10 August 2023
THE Effect (National Theatre, Lyttelton) Review
This production is a revival of the 2012 Lucy Prebble’s play, which was premiered that year at the National (albeit at the Collesloe Theatre since renamed to Dorfman). It was directed by Rupert Goold, who’s been the Artistic Director of the Almeida Theatre since 2013, and starred Billie Piper and Jonjo O’Neill as the main two characters. The production had all manner of rave reviews. It was called witty, provocative, challenging, fresh, and moving, just to name a few.
At high level, the play is about two young people (perhaps 20-somethings?), Connie and Tristan. They are enrolled in a drug trial, so when they start having feelings for one another, they question whether it’s a genuine attraction or a side effect of the drug.
This production is running at the Lyttelton theatre (double the size of Dorfman) with the stage replaced by a narrow walkway and raked stalls-like seating constructed on the other side, so that the play is essentially staged in a round (or sideways, if you prefer). I was ready to be challenged, moved, and provoked.
Alas, it wasn’t to be. The more Jamie Lloyd-directed productions I see, the more I want to like them, but the less I actually do. So little is new, and so much is a rehash of something he has already done or others have done elsewhere. The use of lights and squares I quite liked: it’s like a shorthand for the characters being together or apart, in-sync on out-of-sync, agreeing on disagreeing. The narrow walkway though with a round staging? Do I need to remind people of “Jesus Hopped the ‘A’ train” in 2019 (review here) and, to a lesser degree, “Wings” in 2017 (review missing) at the Young Vic? I desperately want Jamie Lloyd to do something that it’s just a couple of actors and some chairs walking about on a stage… I get it, no props, just actors. But, for me personally, it’s starting to get old. My other criticism with Lloyd’s direction here is that Taylor Russell, who plays Connie, never seems to lift her head: she was looking at her feet most of the play, and then she was looking at her feet some more at curtain call. Between hazy and dim lighting and a staging where, presumably, Lloyd is relying on us reading the actor’s facial expressions, this was less than ideal.
Russell is Canadian, so some adjustments have been made to the play to account for it. Her take on Connie is oddly lopsided, and her body language doesn’t seem to correspond to the words she is saying. It’s like I wanted her to do something to make me feel happy or sad or sorry for her character, but we never got there. Paapa Essiedu brought excellent energy to Tristan. He is cheeky and funny and rude, and he makes it easy to see why Tristan gets under Connie’s skin. Essiedu is especially good in the last few scenes of the play where he communicates with his face and body the way I wanted Russell to.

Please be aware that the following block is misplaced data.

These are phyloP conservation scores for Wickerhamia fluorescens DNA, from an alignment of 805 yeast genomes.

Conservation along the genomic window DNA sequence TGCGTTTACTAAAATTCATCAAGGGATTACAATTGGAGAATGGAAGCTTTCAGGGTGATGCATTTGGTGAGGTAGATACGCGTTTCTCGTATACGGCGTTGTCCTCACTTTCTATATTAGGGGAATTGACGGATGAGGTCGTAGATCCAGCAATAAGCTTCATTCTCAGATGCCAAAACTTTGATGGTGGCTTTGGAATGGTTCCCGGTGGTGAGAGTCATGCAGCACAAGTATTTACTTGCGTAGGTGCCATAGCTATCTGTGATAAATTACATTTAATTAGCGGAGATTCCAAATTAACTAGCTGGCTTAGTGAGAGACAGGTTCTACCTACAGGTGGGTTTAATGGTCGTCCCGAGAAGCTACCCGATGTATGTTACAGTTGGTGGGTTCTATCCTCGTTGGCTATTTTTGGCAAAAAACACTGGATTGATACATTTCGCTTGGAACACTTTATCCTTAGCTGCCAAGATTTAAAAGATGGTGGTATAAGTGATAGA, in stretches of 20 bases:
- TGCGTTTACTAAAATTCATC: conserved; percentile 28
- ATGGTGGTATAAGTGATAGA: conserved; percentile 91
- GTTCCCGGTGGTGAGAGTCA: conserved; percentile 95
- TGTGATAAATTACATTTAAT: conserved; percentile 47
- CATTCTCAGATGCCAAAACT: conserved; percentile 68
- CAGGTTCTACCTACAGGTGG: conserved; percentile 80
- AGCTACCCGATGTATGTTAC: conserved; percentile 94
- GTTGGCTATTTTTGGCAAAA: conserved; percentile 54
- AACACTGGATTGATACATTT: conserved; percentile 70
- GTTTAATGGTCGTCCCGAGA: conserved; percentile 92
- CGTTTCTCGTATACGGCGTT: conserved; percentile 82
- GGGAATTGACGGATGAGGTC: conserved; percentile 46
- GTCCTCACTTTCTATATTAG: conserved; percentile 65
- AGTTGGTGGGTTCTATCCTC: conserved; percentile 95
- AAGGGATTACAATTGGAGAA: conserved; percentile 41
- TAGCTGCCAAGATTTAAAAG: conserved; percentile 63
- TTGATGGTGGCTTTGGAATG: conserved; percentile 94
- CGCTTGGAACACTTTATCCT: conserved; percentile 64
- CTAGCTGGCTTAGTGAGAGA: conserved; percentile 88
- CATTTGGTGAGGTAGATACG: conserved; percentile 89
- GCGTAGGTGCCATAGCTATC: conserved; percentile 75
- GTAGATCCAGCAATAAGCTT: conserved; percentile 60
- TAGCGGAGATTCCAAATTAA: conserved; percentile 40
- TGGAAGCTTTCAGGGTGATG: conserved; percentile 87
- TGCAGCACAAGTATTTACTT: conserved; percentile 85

Michele Austin and Kobna Holdbrook-Smith play the two psychiatrists: the former is administering the trial for the drug the latter is researching. Not having read the play, I don’t know how these two were written, the two actors in the original production were white, whereas here they are black, and it’s my understanding that some text was changed to incorporate racial themes. Sadly these amounted to a couple of lines from Austin (most notably, “I’m a working-class Black woman, getting out of bed in the morning is a political statement”), but that’s that. There is simply not enough room in the play to explore anything except its immediate subject: there is only so much focus to go around, and it’s spent on pondering whether the relationship between Connie and Tristan is down to drugs or genuine feelings. I don’t see the point of dipping into a subject if it’s not going to go explored to a satisfying degree.
Having said that, let’s talk about how the play aged in the 11 years since its premiere. Maybe the magic was in the acting more so than in the text, but I don’t see a lot of relevance in this play to the world we live in. About a third of the play is spent to-ing and fro-ing about what is driving the chemistry of attraction. I suppose we can extend this interpersonal relationships in general, but nothing in this play (until, perhaps, when we get to the last few scenes, but more on that later) shows any kind of personal growth from the two main characters. If anything, they become oddly codependent, which isn’t a healthy place to be, but they seem to be perfectly happy there. Another third of this play, the one I enjoyed the most, actually, is about preservation of one’s career and reputation after some past incidents. It doesn’t matter how far you’ve come or how much you’ve tried to improve; negative things will always follow you. This is by far the most astute observation in the play. The last third is about decisions Connie makes and how she copes with their aftereffects. I don’t know if the “effect” of the title refers to the effect of the drug in the clinical trial or the effect one decision has on the next ones for Connie. The latter would certainly present a far more interesting proposition. Unfortunately, the hopeful note on which the play ends put me off. Connie is presented as doing the “right” or, perhaps, the “noble” thing (we are left guessing as to whether this is out of guilt or out of love with significant signalling toward the former). What I’d really like to see is a scene from 3 months down the road where Connie is drowning her depression in booze at a local bar.
It’s a nice watch and a bit of entertainment, but the play is too superfluous to be significant.
Cheapskate enjoyment value: £??.
P.S.: Apparently the ‘original’ revival was slotted for March 2020 at the Boulevard Theatre with different cast and creatives. I had no idea…